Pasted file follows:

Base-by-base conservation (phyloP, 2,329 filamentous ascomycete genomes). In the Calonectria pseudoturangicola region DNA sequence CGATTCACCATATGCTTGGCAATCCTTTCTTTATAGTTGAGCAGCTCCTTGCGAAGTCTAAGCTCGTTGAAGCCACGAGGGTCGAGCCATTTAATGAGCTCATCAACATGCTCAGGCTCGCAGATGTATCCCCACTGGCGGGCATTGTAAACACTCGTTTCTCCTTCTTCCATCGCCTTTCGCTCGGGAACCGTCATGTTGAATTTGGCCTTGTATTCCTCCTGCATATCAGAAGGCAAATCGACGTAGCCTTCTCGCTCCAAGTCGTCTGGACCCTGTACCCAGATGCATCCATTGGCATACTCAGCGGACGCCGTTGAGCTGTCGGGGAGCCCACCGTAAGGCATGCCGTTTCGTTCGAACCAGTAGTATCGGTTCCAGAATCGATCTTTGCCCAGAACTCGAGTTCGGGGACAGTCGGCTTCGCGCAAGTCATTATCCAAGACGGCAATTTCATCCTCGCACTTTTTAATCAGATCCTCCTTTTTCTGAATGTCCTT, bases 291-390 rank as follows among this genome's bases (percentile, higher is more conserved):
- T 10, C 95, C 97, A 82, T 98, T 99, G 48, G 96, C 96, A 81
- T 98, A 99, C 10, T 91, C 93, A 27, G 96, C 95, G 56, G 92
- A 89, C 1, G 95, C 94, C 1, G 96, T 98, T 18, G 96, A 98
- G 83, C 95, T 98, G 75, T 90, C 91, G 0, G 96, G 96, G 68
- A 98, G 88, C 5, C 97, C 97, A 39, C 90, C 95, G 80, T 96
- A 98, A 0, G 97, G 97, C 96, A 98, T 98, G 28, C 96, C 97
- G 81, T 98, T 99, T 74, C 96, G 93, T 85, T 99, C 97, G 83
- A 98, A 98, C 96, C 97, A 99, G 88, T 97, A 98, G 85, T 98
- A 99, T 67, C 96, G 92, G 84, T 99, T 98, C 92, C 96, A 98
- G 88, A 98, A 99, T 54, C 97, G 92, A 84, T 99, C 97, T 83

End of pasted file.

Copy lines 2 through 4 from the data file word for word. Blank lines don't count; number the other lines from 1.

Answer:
- T 10, C 95, C 97, A 82, T 98, T 99, G 48, G 96, C 96, A 81
- T 98, A 99, C 10, T 91, C 93, A 27, G 96, C 95, G 56, G 92
- A 89, C 1, G 95, C 94, C 1, G 96, T 98, T 18, G 96, A 98